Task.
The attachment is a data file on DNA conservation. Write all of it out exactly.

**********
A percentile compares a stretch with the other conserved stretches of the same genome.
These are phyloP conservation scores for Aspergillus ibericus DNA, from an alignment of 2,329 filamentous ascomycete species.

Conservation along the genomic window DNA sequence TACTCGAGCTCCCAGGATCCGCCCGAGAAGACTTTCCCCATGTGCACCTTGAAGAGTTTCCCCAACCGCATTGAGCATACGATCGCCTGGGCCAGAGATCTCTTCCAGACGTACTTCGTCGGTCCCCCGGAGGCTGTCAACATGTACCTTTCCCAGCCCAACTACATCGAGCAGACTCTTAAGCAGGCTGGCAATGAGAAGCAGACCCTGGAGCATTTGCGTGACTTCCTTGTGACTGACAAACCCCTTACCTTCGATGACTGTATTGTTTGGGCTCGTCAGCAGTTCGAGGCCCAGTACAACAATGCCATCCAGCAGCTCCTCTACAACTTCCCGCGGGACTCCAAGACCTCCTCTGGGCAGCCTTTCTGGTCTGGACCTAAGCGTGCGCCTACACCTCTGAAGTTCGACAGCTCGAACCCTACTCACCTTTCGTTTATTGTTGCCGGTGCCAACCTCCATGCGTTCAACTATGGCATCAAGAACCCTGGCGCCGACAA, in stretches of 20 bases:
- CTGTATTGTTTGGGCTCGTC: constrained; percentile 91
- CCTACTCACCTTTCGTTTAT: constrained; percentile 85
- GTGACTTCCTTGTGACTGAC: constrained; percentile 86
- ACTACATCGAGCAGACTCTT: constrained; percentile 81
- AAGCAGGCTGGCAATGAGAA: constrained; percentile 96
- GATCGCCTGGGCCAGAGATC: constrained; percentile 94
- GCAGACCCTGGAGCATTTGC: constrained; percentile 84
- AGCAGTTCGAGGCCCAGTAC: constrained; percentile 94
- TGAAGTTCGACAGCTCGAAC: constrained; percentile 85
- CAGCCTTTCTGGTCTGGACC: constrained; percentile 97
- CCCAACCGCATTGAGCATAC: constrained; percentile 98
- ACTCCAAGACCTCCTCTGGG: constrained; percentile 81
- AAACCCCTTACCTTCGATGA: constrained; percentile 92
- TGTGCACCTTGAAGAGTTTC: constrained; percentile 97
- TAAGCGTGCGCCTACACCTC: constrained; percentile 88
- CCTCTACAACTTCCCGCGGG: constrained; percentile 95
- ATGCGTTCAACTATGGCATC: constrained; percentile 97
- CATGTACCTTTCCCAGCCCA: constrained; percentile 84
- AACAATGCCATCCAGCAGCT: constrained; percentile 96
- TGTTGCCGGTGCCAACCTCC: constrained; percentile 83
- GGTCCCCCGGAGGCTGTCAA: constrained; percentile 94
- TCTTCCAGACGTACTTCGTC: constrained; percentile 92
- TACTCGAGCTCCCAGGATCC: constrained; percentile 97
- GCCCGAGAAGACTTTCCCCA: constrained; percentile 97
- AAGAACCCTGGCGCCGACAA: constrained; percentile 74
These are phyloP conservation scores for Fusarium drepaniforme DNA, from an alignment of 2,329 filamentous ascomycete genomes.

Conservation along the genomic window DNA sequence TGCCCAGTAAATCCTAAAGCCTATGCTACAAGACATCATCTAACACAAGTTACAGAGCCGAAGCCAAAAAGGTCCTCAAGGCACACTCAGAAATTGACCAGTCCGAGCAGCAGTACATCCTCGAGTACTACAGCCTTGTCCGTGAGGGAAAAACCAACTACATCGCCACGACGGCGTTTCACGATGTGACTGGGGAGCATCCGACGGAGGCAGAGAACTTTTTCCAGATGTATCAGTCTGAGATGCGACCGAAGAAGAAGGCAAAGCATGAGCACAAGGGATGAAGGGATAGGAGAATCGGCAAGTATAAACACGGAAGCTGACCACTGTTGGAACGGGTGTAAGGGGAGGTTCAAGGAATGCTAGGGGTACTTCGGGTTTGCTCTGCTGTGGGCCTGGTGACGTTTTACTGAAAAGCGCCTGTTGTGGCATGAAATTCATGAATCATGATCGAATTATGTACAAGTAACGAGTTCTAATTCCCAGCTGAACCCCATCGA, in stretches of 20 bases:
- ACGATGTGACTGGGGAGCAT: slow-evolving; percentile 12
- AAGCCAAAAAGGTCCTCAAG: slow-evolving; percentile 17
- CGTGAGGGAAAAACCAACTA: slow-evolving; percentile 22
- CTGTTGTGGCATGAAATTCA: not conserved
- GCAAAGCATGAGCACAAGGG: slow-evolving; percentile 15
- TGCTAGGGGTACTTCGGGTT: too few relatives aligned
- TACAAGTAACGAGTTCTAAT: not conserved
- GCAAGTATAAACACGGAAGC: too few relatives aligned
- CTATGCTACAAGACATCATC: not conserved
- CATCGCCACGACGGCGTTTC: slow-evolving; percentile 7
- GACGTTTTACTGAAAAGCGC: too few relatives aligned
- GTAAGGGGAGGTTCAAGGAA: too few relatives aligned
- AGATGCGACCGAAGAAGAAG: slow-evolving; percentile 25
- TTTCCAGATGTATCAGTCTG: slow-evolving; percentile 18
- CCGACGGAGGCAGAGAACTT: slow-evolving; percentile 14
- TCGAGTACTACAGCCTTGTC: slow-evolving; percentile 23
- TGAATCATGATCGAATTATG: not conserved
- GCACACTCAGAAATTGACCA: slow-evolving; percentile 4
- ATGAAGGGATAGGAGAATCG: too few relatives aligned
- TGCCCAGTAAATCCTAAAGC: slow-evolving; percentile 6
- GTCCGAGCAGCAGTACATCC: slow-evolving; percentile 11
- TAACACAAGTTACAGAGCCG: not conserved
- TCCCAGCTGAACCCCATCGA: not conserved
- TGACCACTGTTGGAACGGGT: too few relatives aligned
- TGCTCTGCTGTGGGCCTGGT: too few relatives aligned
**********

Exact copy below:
A percentile compares a stretch with the other conserved stretches of the same genome.
These are phyloP conservation scores for Aspergillus ibericus DNA, from an alignment of 2,329 filamentous ascomycete species.

Conservation along the genomic window DNA sequence TACTCGAGCTCCCAGGATCCGCCCGAGAAGACTTTCCCCATGTGCACCTTGAAGAGTTTCCCCAACCGCATTGAGCATACGATCGCCTGGGCCAGAGATCTCTTCCAGACGTACTTCGTCGGTCCCCCGGAGGCTGTCAACATGTACCTTTCCCAGCCCAACTACATCGAGCAGACTCTTAAGCAGGCTGGCAATGAGAAGCAGACCCTGGAGCATTTGCGTGACTTCCTTGTGACTGACAAACCCCTTACCTTCGATGACTGTATTGTTTGGGCTCGTCAGCAGTTCGAGGCCCAGTACAACAATGCCATCCAGCAGCTCCTCTACAACTTCCCGCGGGACTCCAAGACCTCCTCTGGGCAGCCTTTCTGGTCTGGACCTAAGCGTGCGCCTACACCTCTGAAGTTCGACAGCTCGAACCCTACTCACCTTTCGTTTATTGTTGCCGGTGCCAACCTCCATGCGTTCAACTATGGCATCAAGAACCCTGGCGCCGACAA, in stretches of 20 bases:
- CTGTATTGTTTGGGCTCGTC: constrained; percentile 91
- CCTACTCACCTTTCGTTTAT: constrained; percentile 85
- GTGACTTCCTTGTGACTGAC: constrained; percentile 86
- ACTACATCGAGCAGACTCTT: constrained; percentile 81
- AAGCAGGCTGGCAATGAGAA: constrained; percentile 96
- GATCGCCTGGGCCAGAGATC: constrained; percentile 94
- GCAGACCCTGGAGCATTTGC: constrained; percentile 84
- AGCAGTTCGAGGCCCAGTAC: constrained; percentile 94
- TGAAGTTCGACAGCTCGAAC: constrained; percentile 85
- CAGCCTTTCTGGTCTGGACC: constrained; percentile 97
- CCCAACCGCATTGAGCATAC: constrained; percentile 98
- ACTCCAAGACCTCCTCTGGG: constrained; percentile 81
- AAACCCCTTACCTTCGATGA: constrained; percentile 92
- TGTGCACCTTGAAGAGTTTC: constrained; percentile 97
- TAAGCGTGCGCCTACACCTC: constrained; percentile 88
- CCTCTACAACTTCCCGCGGG: constrained; percentile 95
- ATGCGTTCAACTATGGCATC: constrained; percentile 97
- CATGTACCTTTCCCAGCCCA: constrained; percentile 84
- AACAATGCCATCCAGCAGCT: constrained; percentile 96
- TGTTGCCGGTGCCAACCTCC: constrained; percentile 83
- GGTCCCCCGGAGGCTGTCAA: constrained; percentile 94
- TCTTCCAGACGTACTTCGTC: constrained; percentile 92
- TACTCGAGCTCCCAGGATCC: constrained; percentile 97
- GCCCGAGAAGACTTTCCCCA: constrained; percentile 97
- AAGAACCCTGGCGCCGACAA: constrained; percentile 74
These are phyloP conservation scores for Fusarium drepaniforme DNA, from an alignment of 2,329 filamentous ascomycete genomes.

Conservation along the genomic window DNA sequence TGCCCAGTAAATCCTAAAGCCTATGCTACAAGACATCATCTAACACAAGTTACAGAGCCGAAGCCAAAAAGGTCCTCAAGGCACACTCAGAAATTGACCAGTCCGAGCAGCAGTACATCCTCGAGTACTACAGCCTTGTCCGTGAGGGAAAAACCAACTACATCGCCACGACGGCGTTTCACGATGTGACTGGGGAGCATCCGACGGAGGCAGAGAACTTTTTCCAGATGTATCAGTCTGAGATGCGACCGAAGAAGAAGGCAAAGCATGAGCACAAGGGATGAAGGGATAGGAGAATCGGCAAGTATAAACACGGAAGCTGACCACTGTTGGAACGGGTGTAAGGGGAGGTTCAAGGAATGCTAGGGGTACTTCGGGTTTGCTCTGCTGTGGGCCTGGTGACGTTTTACTGAAAAGCGCCTGTTGTGGCATGAAATTCATGAATCATGATCGAATTATGTACAAGTAACGAGTTCTAATTCCCAGCTGAACCCCATCGA, in stretches of 20 bases:
- ACGATGTGACTGGGGAGCAT: slow-evolving; percentile 12
- AAGCCAAAAAGGTCCTCAAG: slow-evolving; percentile 17
- CGTGAGGGAAAAACCAACTA: slow-evolving; percentile 22
- CTGTTGTGGCATGAAATTCA: not conserved
- GCAAAGCATGAGCACAAGGG: slow-evolving; percentile 15
- TGCTAGGGGTACTTCGGGTT: too few relatives aligned
- TACAAGTAACGAGTTCTAAT: not conserved
- GCAAGTATAAACACGGAAGC: too few relatives aligned
- CTATGCTACAAGACATCATC: not conserved
- CATCGCCACGACGGCGTTTC: slow-evolving; percentile 7
- GACGTTTTACTGAAAAGCGC: too few relatives aligned
- GTAAGGGGAGGTTCAAGGAA: too few relatives aligned
- AGATGCGACCGAAGAAGAAG: slow-evolving; percentile 25
- TTTCCAGATGTATCAGTCTG: slow-evolving; percentile 18
- CCGACGGAGGCAGAGAACTT: slow-evolving; percentile 14
- TCGAGTACTACAGCCTTGTC: slow-evolving; percentile 23
- TGAATCATGATCGAATTATG: not conserved
- GCACACTCAGAAATTGACCA: slow-evolving; percentile 4
- ATGAAGGGATAGGAGAATCG: too few relatives aligned
- TGCCCAGTAAATCCTAAAGC: slow-evolving; percentile 6
- GTCCGAGCAGCAGTACATCC: slow-evolving; percentile 11
- TAACACAAGTTACAGAGCCG: not conserved
- TCCCAGCTGAACCCCATCGA: not conserved
- TGACCACTGTTGGAACGGGT: too few relatives aligned
- TGCTCTGCTGTGGGCCTGGT: too few relatives aligned